Search touches many in Swift Current

Christina Lehnert Switzer places food in a trap, Jan. 11.

The fate of a lost dog has touched many hearts in Swift Current and residents rallied in an effort to find it.

A black Dachshund, commonly known as a wiener dog, was first seen early on Tuesday morning, Jan. 7. He was on the edge of the Highland Park neighbourhood in the city’s northwest at the Battleford Trail West and 11th Avenue NW intersection.

This sighting was reported on Swift Current Missing Pets, a public Facebook group used by members of the community to report lost or found pets.

Over the next few days the mysterious little dog was spotted several times in the frozen field north of Battleford Trail West, and concerned residents started to look for it. There were reports that he looked very skittish and he ran away into the field if someone tried to approach.

There was growing concern over the well-being of this animal due to dropping temperatures, and more people started to get involved with the search. They drove around in the area in the hope of spotting the little dog in the field and some canvassed the neighbourhood and adjacent rural properties.

On Thursday afternoon, Jan. 9, a group of people came out after the dog was spotted again, and they were even joined by several RCMP officers, but the animal evaded them. It was the last time the dog was seen, but the search efforts continued thereafter.

Christina Lehnert Switzer was one of the city residents who became actively involved with the search effort and she also brought a trap late on Thursday afternoon, which was placed at a quonset in an area where the dog was spotted.

“It was pretty cold out,” she said. “We just hoped he would come back for the food. So we set up the traps, we brought a shelter, just in case he showed up, because you can't leave the trap overnight. You have to keep checking it every hour. So after we were done checking the traps, then we brought a shelter in case he showed up after we closed the traps up for the night and we put food out here.”

There were no reports of a lost Dachshund and it added to the mystery of where this dog came from and how it ended up in this area.

“The SPCA was contacted right away to see if anybody has reported their dog missing and no one has,” she said. “There's no owner that's come forward looking for him. We don't know it's name, we don't know where it came from. Maybe he does live near here and for some reason they let him out, but with how cold it is, and at least two of the ladies that were looking for him have that type of dog themselves and they've said they can't handle the cold very well and they would never let their little dog like that be out for that long.”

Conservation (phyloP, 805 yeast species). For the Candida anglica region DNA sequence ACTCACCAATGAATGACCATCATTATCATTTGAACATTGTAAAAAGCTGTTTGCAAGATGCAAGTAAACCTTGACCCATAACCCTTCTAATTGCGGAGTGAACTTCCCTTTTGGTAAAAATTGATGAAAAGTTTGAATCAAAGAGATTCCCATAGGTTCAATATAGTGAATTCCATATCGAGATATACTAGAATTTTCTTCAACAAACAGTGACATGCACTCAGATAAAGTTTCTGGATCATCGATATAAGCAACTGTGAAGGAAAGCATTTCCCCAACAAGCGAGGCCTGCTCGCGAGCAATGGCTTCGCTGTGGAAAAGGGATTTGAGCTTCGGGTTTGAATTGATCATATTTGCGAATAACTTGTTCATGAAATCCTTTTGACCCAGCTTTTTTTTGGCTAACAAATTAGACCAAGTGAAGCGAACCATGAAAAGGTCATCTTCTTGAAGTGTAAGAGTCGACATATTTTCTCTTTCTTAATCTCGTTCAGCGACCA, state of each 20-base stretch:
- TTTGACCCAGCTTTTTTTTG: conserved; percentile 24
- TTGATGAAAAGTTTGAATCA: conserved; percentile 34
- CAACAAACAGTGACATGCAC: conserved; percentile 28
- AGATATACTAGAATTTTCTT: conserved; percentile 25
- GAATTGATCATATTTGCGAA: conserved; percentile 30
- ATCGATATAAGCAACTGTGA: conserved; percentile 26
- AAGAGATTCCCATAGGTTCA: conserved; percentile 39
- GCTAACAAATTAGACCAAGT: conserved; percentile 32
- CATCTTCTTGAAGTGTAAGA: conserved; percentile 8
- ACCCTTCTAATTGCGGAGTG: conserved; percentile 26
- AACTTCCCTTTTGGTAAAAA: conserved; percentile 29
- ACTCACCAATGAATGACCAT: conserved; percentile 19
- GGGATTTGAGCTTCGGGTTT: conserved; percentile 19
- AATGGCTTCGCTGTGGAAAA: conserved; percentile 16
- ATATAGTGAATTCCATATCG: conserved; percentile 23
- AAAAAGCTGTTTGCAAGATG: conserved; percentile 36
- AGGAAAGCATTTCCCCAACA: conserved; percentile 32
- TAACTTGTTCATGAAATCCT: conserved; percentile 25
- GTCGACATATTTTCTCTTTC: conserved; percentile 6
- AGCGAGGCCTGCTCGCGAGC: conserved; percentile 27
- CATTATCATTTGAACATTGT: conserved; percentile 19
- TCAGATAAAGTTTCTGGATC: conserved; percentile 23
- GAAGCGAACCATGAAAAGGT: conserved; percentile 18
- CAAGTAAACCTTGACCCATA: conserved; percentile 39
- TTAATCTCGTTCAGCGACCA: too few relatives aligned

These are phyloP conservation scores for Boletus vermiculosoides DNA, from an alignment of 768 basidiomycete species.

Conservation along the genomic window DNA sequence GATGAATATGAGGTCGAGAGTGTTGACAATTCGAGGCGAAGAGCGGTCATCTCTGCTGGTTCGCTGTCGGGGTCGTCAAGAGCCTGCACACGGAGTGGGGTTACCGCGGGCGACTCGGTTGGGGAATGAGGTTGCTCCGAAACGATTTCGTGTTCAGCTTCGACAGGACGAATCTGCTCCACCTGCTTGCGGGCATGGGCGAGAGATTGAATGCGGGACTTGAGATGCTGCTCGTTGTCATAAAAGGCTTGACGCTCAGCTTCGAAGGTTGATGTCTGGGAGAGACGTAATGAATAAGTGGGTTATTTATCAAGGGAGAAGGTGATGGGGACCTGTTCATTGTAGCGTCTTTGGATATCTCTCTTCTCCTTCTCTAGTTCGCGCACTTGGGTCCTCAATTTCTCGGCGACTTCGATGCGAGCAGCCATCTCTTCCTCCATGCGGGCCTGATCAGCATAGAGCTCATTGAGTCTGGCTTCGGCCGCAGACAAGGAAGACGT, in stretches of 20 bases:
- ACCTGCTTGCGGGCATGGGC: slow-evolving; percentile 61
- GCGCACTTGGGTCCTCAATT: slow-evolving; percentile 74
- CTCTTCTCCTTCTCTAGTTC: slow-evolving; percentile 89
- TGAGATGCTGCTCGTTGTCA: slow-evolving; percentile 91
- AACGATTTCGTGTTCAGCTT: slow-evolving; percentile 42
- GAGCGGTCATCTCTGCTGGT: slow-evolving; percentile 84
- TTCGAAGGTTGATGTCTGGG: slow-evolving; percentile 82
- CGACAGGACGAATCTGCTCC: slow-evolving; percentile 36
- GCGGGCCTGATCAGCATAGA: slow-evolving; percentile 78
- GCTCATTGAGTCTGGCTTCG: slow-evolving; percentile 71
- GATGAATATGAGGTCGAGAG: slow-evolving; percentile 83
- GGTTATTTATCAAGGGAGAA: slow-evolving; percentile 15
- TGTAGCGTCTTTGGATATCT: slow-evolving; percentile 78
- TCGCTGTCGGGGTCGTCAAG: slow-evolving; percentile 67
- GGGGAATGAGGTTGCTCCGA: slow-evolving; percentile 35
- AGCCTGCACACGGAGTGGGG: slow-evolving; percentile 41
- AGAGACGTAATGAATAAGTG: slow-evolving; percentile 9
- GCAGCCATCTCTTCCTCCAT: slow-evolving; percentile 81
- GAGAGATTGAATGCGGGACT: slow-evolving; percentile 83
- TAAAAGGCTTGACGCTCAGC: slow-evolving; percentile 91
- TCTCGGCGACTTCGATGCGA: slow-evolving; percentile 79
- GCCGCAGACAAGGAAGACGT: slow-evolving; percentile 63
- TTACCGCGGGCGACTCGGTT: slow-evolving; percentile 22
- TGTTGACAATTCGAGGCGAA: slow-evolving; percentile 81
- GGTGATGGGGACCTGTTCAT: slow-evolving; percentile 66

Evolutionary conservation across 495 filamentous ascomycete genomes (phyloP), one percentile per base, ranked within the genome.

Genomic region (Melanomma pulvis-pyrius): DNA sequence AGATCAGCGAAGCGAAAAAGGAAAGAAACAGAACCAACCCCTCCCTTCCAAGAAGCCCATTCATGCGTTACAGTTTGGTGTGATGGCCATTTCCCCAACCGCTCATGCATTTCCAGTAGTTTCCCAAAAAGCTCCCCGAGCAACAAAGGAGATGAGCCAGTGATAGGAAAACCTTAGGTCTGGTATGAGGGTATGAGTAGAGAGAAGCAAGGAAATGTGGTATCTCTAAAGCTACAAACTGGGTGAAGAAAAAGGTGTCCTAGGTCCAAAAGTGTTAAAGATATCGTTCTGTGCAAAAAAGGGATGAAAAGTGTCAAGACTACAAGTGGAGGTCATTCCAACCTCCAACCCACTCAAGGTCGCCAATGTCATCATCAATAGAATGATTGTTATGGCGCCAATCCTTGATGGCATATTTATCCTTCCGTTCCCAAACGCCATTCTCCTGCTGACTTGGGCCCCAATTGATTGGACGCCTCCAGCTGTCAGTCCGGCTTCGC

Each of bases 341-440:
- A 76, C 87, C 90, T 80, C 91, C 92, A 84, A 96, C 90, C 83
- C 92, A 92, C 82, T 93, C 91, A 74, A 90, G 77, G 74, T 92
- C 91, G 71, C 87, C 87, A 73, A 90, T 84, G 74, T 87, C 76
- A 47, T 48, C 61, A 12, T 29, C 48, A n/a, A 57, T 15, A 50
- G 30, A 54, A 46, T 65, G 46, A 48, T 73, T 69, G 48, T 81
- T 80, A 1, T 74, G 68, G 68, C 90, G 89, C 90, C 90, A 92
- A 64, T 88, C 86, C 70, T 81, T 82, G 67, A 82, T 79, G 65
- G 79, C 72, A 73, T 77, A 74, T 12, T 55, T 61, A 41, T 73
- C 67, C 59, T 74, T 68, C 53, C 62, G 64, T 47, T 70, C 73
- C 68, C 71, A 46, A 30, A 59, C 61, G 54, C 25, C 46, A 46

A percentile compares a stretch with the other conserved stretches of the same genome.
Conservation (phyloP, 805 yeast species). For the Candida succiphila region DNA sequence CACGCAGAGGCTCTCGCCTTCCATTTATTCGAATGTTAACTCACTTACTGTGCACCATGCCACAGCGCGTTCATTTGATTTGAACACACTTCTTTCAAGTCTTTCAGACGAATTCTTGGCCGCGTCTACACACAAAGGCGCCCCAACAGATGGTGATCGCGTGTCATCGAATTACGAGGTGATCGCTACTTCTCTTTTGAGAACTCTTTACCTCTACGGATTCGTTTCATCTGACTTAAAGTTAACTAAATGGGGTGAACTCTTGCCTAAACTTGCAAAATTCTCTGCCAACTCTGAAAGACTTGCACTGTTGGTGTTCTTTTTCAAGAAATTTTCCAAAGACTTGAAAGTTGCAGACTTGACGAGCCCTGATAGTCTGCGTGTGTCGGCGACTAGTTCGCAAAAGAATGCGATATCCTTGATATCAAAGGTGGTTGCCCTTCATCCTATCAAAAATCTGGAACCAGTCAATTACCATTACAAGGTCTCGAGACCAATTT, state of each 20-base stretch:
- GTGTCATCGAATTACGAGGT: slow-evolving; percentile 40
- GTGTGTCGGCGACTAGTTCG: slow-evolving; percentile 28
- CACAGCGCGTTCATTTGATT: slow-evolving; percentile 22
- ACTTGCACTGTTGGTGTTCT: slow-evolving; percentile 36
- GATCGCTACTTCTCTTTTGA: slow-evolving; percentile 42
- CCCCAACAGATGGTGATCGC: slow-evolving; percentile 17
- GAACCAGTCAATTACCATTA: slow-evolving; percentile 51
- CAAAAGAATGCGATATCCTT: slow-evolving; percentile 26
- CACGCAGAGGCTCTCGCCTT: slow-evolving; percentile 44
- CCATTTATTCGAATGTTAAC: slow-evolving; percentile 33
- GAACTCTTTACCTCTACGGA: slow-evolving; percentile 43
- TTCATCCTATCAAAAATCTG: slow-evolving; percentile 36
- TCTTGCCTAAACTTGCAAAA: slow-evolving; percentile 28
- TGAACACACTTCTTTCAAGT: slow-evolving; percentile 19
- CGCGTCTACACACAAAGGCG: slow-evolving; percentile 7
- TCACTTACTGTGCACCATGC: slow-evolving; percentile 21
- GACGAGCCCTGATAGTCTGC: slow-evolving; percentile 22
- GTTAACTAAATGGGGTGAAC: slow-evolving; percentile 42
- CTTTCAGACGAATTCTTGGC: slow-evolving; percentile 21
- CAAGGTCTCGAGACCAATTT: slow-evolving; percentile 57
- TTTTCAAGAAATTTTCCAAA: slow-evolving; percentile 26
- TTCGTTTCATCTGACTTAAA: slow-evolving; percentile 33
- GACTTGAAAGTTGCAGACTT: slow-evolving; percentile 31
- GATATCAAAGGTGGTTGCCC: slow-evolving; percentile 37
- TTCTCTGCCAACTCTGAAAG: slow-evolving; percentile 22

Late on Friday afternoon, Jan. 10, another group of about 10 people, including Lehnert Switzer, went out to look for the dog. They walked in the field where he was spotted before and also searched the coulees beyond the field.

She set out the trap again on Saturday and also walked through several coulees north of the field to look for any signs of the dog.

“I love animals,” she said. “No one is going to take care of them but us. They don't fend for themselves. They need us. I follow that missing pets page all the time and I'm the kind of person that if you can do something, you should do something. This is what I can do. I can set up a trap and I can monitor it, I can go walk through the field.”

She noted that all the others who got involved with the search efforts seem to have the same kind of attitude of doing something to help.

“They're obviously the kind of people that are not just going to sit at home and assume someone will find him or assume he's OK,” she said. “They're the kind of people that get in their car and go look.”

Since Jan. 11, when she walked through several coulees, it has become too cold to search on foot, but people have still been driving in the area in the hope of spotting the little dog.

Lehnert Switzer was impressed with the response in the community to the effort to look for this dog.

“We have a huge amount of animal lovers in the city and you do what you can,” she said. “I think most people have a soft spot for animals, whether they have pets or not. A lot of the people that were out looking have dogs or cats and it's really hard for them to picture something like this. They think of their animal being out here.”

She felt social media and the information shared through the Swift Current Missing Pets Facebook page made a difference in the effort to search for this dog.

“Social media are how people get together and know about this stuff and the more we use that as a tool for stuff like this, the better,” she said. “The more people are on that page that see something and then react, even if you aren't sure what you can do, but just try. Doing something is better than nothing.”

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